Facebook is working on solar-powered drones to deliver and improve internet access around the world.
The social network has unveiled its new Connectivity Lab, which includes experts from Nasa, and was described as a team working on “new aerospace and communications technologies” with the overall aim of expanding global internet access.
Founder Mark Zuckerberg said in a post on his Facebook page: “In our effort to connect the whole world with Internet.org, we’ve been working on ways to beam internet to people from the sky. Today, we’re sharing some details of the work Facebook’s Connectivity Lab is doing to build drones, satellites and lasers to deliver the internet to everyone.”
In a video post on the Facebook website, Yael Maguire from the social network spoke about the different ways the company is looking at to extend the reach of existing internet connections.
“We’re looking at a new type of plane architecture that flies at roughly 20,000m, because that’s a point where winds are at their lowest, it’s above commercial airliners, it’s even above the weather, and actually it can stay in the air for months at a time. These planes are solar-powered and they sit there and circle around, and have the ability to broadcast internet down.”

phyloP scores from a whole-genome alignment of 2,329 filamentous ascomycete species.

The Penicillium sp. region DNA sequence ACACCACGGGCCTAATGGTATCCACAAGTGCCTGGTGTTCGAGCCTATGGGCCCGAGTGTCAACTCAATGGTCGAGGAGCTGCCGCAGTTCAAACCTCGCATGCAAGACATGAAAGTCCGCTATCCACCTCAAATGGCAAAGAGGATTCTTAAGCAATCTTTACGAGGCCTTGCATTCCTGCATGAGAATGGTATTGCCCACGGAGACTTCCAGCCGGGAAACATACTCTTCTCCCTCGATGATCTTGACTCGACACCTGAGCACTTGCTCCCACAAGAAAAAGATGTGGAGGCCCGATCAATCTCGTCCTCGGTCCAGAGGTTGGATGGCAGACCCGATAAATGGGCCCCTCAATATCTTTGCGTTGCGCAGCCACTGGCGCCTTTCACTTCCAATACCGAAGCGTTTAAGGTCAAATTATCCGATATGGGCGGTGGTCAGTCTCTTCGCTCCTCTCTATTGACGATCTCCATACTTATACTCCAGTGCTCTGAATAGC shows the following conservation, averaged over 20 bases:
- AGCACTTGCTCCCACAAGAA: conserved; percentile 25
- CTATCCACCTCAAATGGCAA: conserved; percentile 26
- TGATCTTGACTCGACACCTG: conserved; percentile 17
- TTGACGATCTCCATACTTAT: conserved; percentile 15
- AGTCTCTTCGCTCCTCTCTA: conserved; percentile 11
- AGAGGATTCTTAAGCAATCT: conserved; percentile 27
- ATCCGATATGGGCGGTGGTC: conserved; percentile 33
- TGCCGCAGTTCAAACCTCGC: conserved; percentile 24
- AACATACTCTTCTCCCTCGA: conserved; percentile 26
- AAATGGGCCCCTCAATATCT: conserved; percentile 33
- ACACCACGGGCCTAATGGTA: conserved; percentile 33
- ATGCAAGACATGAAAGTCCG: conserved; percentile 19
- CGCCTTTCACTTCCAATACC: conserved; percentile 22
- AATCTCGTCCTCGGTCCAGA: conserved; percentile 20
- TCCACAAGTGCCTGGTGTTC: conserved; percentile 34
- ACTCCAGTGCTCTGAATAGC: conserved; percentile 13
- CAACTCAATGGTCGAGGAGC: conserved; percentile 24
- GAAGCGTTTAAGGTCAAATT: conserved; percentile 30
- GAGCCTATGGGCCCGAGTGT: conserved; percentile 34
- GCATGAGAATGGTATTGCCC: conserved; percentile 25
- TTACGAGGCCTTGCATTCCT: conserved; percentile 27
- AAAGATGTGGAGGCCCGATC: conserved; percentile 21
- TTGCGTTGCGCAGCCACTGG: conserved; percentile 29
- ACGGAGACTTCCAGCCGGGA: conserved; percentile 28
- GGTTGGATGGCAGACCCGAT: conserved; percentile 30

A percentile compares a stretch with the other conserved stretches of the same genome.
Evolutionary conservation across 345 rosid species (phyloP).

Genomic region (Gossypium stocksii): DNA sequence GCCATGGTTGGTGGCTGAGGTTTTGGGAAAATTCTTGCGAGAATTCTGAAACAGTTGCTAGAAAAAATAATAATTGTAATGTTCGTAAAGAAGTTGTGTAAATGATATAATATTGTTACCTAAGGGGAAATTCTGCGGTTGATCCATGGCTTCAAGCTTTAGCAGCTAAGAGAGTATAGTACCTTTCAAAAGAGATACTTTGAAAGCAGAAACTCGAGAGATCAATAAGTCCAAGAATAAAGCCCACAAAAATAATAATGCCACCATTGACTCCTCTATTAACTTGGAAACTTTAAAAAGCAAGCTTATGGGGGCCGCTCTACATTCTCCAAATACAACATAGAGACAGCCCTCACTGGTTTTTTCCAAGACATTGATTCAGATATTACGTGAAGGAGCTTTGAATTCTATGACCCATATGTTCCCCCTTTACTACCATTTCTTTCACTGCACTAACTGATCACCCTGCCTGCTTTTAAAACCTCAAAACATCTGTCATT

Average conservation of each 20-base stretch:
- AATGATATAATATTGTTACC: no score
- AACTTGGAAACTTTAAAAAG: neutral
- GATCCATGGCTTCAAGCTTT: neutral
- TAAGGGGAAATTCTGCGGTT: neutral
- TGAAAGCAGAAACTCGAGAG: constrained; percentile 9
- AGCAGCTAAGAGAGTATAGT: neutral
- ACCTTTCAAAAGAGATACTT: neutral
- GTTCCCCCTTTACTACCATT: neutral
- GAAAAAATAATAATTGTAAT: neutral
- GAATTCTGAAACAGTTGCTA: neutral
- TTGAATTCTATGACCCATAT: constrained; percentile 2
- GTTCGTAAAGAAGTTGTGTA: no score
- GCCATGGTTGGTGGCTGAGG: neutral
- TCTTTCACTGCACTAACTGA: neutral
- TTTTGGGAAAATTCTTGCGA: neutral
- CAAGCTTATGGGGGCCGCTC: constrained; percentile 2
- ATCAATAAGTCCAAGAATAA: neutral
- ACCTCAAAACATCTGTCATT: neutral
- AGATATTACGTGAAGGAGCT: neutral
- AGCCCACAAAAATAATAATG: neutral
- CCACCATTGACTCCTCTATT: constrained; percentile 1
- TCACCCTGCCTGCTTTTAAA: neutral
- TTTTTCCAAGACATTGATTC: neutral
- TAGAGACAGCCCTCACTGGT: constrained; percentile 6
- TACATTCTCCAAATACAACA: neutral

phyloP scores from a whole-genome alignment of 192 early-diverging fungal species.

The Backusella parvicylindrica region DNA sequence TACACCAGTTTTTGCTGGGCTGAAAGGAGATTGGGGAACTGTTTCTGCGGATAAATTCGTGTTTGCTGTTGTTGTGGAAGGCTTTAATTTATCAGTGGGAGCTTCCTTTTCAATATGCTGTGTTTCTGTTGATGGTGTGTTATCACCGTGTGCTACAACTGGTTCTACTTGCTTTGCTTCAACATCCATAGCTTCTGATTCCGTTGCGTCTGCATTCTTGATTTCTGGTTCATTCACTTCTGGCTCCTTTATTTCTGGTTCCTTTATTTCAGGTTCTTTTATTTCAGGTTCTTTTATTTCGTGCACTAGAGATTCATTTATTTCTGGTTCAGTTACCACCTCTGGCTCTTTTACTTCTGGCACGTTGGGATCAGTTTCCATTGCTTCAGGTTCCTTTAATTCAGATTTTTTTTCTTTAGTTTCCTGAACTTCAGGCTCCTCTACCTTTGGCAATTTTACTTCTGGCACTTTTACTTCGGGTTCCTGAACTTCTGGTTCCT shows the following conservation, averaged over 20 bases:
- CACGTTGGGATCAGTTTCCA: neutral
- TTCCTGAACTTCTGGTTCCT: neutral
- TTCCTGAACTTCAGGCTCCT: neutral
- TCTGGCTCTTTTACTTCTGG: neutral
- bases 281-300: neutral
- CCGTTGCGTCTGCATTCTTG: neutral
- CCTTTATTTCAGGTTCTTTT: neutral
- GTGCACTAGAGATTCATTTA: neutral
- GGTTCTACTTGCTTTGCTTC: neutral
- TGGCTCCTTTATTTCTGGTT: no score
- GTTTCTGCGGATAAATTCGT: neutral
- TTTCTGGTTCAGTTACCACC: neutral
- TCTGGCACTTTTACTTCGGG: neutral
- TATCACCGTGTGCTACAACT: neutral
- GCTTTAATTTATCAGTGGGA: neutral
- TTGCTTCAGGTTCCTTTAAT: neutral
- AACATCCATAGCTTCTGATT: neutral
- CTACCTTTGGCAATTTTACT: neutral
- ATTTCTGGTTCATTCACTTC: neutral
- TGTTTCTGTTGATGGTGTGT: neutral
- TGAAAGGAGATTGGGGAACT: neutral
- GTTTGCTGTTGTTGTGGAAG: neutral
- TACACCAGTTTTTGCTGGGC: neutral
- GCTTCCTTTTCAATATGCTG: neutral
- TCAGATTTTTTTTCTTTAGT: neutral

Mr Zuckerberg also announced the industry from the UK was now part of the project.
“Today we are also bringing on key members of the team from Ascenta, a small UK-based company whose founders created early versions of Zephyr, which became the world’s longest flying solar-powered unmanned aircraft. They will join our team working on connectivity aircraft.”
The new project is an extension of the Internet.org group which Facebook helped found in 2013 along with other major technology companies like Samsung and Nokia, with the final goal of bringing the internet to the parts of the world without access.
According to the group, two thirds of the world are without access to the web, and bringing wider access would lead to “humanity firing on all cylinders”.
The launch of Facebook’s Connectivity Lab follows a similar move from Google with the creation of Google X .